I still want to know who bought Ritter off.
......Shakir al-Khafaji was a ruthless negotiator who aggressively pursued his payments when the company fell behind, according to Italtech executives. The Italians say that one day he arrived unannounced at Mr Giangrandi’s office in Abu Dhabi, accompanied by bodyguards. “It was a surprise visit: he wanted his commission. It was, let’s say, unusual,” says Mr Giangrandi. Another Italtech executive adds: “He knocked at the door with two tough guys. Augusto was terrified and arranged for Shakir to be paid in Geneva.”
Mr Khafaji acknowledges that he had problems with the payment of the commission and that he went to Abu Dhabi, but says he went there alone.
A copy of an Italtech accounting document shows that on November 17 2000, Bayoil transferred $1m to Italtech’s Geneva account. On the same day, it records Italtech made a “payment” of the same amount; a note, hand-written by an Italtech executive, identifies the recipient as “Shaker Al Khafagi”. The original document is in the hands of the Italian authorities.
Mr Khafaji says he worked alone when he sold the allocations and that he was selling them on behalf of his family. He also now says he did not have any associates in Jordan. But Mr Giangrandi says that Mr Khafaji introduced himself as Mr Ritter’s “partner” and that he was “representing his allocations”. Mr Giangrandi says he never met Mr Ritter. [Scott Ritter]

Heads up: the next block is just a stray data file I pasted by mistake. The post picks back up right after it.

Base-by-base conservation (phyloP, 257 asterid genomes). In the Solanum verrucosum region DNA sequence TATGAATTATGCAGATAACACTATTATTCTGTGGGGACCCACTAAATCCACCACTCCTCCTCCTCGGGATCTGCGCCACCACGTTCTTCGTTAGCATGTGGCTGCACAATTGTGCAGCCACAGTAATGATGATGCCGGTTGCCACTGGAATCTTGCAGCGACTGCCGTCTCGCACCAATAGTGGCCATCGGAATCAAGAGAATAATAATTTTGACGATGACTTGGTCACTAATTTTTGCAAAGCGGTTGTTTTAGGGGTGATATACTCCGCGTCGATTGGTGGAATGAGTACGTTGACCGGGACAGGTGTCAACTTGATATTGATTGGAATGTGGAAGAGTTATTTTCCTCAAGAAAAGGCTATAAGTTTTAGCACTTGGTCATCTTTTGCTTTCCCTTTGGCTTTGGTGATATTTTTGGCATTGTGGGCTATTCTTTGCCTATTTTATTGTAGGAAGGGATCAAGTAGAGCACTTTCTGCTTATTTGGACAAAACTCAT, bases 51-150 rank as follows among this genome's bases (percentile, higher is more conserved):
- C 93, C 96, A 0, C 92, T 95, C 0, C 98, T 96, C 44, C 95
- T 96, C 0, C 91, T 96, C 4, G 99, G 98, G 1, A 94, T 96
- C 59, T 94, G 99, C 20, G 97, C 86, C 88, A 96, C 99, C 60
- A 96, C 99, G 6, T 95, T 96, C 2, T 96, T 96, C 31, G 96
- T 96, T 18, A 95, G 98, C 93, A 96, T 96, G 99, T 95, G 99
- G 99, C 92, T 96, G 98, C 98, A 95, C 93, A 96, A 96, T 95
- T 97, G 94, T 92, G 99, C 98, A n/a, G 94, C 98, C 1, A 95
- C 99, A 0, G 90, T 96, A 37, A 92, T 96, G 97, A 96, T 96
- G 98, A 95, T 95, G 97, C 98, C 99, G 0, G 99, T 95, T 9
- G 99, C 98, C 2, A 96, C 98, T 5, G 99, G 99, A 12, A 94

A copy of a handwritten fax dated July 10 2000, the same month that Mr Khafaji began funding Mr Ritter’s film, shows Mr Giangrandi passing on Mr Khafaji’s contact details to Mr Chalmers.
The note says: “Dear David. This is the partner of S. R. [Scott Ritter] with whom I am negotiating now the 5M B-L. He is a very influential person here, and we can do many things in the future with him. Regards, A. G.”
Mr Giangrandi confirmed that “S. R.” referred to Mr Ritter.
Mr Ritter insists he was never offered any allocations by the Iraqi government. But he does relate an incident when an Iraqi official from the UN mission in New York said he might be able to get funding for his film by “sending an oil contract through a French oil company”. Mr Ritter says he “terminated the conversation at this point”. .... ——— “Questions about former UN weapons inspector’s film” (Ritter)
Financial Times ^ | April 12, 2004 | Mark Turner
Whoever owned Simon & Schuster in the late 90s may also be a possibility.